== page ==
Remember that the Fair Dealing exception also includes education as a purpose in its application so the conditions included in it may be employed to determine your user rights. See Western’s Fair Dealing Exception Guidelines for additional details.
Students may make a personal copy of the lesson for later viewing. Neither the OWL copy nor reproductions made by students for personal convenience can be sold or distributed more widely than to the class.
More specific conditions do apply to this exception. Perhaps the most important for us is that the copies made, both the ‘fixation’ uploaded by the institution or persons acting under its authority - which includes faculty and staff – as well as the student’s copy, must be destroyed within 30 days following the delivery and receipt of final grades for the course. In addition the institution must take reasonable measures to limit the audience to students and prevent the students from reproducing the material for reasons other than to view later.
For us, posting copyright protected material in OWL is our most efficient and recommended way of making it available to a class, since access to it is restricted to authorized members of the Western community. The Education exception however is not carte blanche to upload anything into the learning management system. Infringing copies are still infringing copies and if copyright clearance is required it still must be secured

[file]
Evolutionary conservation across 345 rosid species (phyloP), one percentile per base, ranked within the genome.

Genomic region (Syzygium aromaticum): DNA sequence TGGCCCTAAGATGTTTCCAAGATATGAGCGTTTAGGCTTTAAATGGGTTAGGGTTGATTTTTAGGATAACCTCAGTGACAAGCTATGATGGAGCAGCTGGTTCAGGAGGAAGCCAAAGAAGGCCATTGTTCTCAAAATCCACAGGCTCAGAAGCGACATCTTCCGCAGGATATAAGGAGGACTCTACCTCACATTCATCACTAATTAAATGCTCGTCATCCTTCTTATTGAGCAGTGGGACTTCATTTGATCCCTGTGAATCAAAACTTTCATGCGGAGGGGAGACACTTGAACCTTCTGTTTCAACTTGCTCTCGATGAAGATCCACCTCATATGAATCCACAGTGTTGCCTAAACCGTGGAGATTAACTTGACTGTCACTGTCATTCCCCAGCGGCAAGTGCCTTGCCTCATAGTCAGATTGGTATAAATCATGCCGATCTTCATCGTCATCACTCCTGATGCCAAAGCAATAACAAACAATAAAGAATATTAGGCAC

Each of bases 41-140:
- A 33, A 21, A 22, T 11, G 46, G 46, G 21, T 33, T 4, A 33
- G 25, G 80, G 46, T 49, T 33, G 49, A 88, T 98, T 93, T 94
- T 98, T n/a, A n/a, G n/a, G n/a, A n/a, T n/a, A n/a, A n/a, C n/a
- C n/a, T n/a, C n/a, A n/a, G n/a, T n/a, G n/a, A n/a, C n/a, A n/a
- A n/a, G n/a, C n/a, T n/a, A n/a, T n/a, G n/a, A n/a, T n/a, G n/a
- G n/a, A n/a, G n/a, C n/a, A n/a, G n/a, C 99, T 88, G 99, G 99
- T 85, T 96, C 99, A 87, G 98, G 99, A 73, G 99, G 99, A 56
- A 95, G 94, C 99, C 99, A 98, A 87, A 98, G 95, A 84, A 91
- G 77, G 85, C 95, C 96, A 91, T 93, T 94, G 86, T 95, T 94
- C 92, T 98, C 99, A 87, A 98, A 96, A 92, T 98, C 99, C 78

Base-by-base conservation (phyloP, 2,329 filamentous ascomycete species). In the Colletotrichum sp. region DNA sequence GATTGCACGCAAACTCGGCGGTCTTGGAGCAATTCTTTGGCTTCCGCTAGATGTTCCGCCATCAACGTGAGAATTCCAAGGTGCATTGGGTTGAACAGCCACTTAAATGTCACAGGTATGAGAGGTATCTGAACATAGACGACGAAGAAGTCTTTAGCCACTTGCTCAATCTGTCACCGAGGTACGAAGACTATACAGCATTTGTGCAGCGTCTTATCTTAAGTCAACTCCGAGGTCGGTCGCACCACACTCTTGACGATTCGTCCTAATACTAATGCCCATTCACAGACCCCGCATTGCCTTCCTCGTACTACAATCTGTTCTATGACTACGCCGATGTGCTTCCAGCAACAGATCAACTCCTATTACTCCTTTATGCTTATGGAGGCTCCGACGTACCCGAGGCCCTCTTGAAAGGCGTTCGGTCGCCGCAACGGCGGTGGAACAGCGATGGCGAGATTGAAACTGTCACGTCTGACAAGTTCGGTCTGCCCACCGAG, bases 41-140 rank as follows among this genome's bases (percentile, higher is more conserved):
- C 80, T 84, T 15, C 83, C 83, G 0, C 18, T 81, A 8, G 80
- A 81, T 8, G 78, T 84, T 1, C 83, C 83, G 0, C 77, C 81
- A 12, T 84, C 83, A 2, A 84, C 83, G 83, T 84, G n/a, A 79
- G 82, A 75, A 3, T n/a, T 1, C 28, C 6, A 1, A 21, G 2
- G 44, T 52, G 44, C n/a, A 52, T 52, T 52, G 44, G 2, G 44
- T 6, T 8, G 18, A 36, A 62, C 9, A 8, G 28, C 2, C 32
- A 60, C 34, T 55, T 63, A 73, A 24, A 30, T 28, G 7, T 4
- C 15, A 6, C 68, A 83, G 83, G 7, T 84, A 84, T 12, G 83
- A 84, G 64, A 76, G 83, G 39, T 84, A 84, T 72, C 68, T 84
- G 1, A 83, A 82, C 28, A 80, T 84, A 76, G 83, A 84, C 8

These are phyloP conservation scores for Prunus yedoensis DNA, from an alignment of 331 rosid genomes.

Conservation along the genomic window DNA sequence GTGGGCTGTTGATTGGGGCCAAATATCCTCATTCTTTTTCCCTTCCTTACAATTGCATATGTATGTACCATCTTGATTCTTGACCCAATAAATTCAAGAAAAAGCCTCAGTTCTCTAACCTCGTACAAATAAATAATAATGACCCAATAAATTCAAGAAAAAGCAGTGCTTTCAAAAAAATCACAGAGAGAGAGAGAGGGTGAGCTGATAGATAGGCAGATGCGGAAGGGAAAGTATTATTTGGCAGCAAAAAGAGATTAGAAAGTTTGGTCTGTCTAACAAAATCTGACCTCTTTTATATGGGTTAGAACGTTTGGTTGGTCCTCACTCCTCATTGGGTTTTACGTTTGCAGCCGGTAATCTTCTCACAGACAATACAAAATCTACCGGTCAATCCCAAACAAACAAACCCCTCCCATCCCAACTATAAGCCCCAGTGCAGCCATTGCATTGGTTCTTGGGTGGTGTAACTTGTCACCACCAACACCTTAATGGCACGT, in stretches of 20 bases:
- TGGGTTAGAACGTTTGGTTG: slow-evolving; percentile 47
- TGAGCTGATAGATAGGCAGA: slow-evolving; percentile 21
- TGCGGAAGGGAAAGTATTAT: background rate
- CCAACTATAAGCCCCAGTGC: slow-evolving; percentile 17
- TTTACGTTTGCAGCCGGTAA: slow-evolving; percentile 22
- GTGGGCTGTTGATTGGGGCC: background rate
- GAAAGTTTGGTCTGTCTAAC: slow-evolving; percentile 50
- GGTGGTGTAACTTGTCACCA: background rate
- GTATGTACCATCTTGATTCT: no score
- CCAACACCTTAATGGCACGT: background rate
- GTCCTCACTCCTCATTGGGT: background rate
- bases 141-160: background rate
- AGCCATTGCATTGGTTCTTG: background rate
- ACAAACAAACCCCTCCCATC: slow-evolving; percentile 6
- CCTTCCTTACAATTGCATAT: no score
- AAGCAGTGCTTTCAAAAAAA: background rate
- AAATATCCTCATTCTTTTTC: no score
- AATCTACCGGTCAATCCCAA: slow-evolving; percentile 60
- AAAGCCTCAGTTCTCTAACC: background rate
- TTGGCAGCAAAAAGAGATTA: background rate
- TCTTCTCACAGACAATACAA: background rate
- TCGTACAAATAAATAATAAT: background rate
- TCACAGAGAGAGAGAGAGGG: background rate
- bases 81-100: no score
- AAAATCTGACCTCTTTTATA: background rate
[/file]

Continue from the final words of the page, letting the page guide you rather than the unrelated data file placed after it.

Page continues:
6. Work available through Internet
We also may use material on the Internet for educational or training purposes. The Act stipulates that we can copy it and perform it in class or telecommunicate it via OWL, for an audience that consists primarily of Western students provided that the source and creator are cited. Of course attribution is always necessary for us at Western both for academic integrity reasons and to satisfy any required copyright conditions.
The caveats here are that any technological protection measure (TPM) or digital lock attached to the work cannot be circumvented in order to make the reproduction. Also no clear notice or marking, other than a copyright symbol, that would prohibit copying is present on the page or the website containing it. We also must be reasonably sure that the site containing the work copied did so legally and with the copyright owner’s consent if necessary.
The Educational Institutions Exception is only one of several statutory exceptions contained in the Canadian Copyright Act. Other exceptions or conditions outlined in Western’s Copyright Decision Map may apply to your situation.
Click here to access the pdf version of these guidelines.